systemctl --user status psd.service
psd preview

System utilities


Flatseal is a great tool to check or change the permissions of your flatpaks:

flatpak install -y flatseal


For Timeshift, you would need to change the subvolume layout of Fedora 33. I have described these steps in my Fedora 33 installation guide.

Virtual machines: Quickemu and other stuff

Fedora by default has KVM, Qemu, virt-manager and gnome-boxes set up; however, I have found a much easier tool for most virtualization tasks: Quickqemu which uses the snap package Qemu-virgil:

git clone https://github.com/wmutschl/quickemu /home/$USER/fedora/quickemu
cd /home/$USER/fedora/quickemu
sudo dnf install -y bsd-games wget
sudo snap install qemu-virgil
sudo snap refresh qemu-virgil --edge
sudo snap connect qemu-virgil:audio-record
sudo snap connect qemu-virgil:kvm
sudo snap connect qemu-virgil:raw-usb
sudo snap connect qemu-virgil:removable-media

mkdir -p /home/$USER/.local/bin
ln -s /home/$USER/fedora/quickemu/quickemu /home/$USER/.local/bin/quickemu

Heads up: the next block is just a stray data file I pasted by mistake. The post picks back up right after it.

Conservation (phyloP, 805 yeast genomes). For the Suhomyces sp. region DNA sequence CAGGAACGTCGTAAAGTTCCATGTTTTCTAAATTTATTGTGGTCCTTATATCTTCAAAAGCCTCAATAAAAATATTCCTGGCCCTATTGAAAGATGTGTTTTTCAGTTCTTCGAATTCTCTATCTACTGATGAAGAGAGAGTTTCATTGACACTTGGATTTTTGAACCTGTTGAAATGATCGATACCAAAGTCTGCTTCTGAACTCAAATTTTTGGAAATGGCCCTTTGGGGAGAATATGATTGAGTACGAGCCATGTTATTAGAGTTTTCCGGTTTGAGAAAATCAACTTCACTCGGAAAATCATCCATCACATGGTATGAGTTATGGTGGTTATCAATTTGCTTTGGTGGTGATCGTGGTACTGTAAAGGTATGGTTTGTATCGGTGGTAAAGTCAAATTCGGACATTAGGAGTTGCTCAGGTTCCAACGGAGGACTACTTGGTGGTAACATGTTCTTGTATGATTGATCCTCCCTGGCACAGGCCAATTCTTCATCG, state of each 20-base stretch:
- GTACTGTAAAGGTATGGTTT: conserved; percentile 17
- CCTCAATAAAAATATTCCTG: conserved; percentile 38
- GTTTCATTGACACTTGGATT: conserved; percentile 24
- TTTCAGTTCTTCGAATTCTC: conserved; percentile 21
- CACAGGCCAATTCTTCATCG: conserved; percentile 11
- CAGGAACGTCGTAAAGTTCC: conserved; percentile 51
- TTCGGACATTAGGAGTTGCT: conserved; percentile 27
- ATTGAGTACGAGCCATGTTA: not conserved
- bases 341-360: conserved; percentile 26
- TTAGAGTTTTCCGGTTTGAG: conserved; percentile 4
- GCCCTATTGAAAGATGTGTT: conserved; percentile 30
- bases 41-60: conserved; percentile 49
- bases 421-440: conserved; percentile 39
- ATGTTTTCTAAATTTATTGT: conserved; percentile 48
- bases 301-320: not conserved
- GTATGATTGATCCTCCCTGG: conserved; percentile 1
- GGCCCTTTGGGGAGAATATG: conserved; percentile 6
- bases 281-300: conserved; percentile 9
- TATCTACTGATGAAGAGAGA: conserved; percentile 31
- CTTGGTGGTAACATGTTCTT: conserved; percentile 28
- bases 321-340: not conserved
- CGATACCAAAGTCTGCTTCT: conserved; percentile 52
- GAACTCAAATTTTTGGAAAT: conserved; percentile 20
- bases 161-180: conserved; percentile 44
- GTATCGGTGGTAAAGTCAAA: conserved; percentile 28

I keep the conf files for my virtual machines on an external SSD.



Unfortunately, I still have some use case for Dropbox:

sudo dnf install -y dropbox nautilus-dropbox

Open dropbox and set it up, check options.


I have all my files synced to my own Nextcloud server, so I need the sync client:

sudo dnf install -y nextcloud-client nextcloud-client-nautilus

Open Nextcloud and set it up. Recheck options and note to ignore hidden files once the first folder sync is set up.

I get two anoying issues with Nextcloud, which will probably be fixed in the future. For now the following works for me:

  1. If you have many subfolders (which I do), there are not enough inotify-watches and Nextcloud does not sync instantenously but only periodically. This can be solved by
sudo -i
echo 'fs.inotify.max_user_watches = 524288' >> /etc/sysctl.conf
sysctl -p

The same issue happens with Visual Studio Code and the workaround is taken from there instructions page.

  1. If you use X11 instead of Wayland, the app indicator icon does not show if I enable autostart of Nextcloud in its settings menu. The problem is, that while the nextcloud client is actually running after being autostarted, there is no tray icon (I use the ‘KStatusNotifierItem/AppIndicator Support’ extension). Whereas, if I start the client manually after logging in (without autostart or after killing the autostarted instance), the icon is there. For anyone experiencing this issue the workaround is to delay the autostart. That is, make the following changes to the .desktop file which resides in the subdirectory ~/.config/autostart of the users home directory: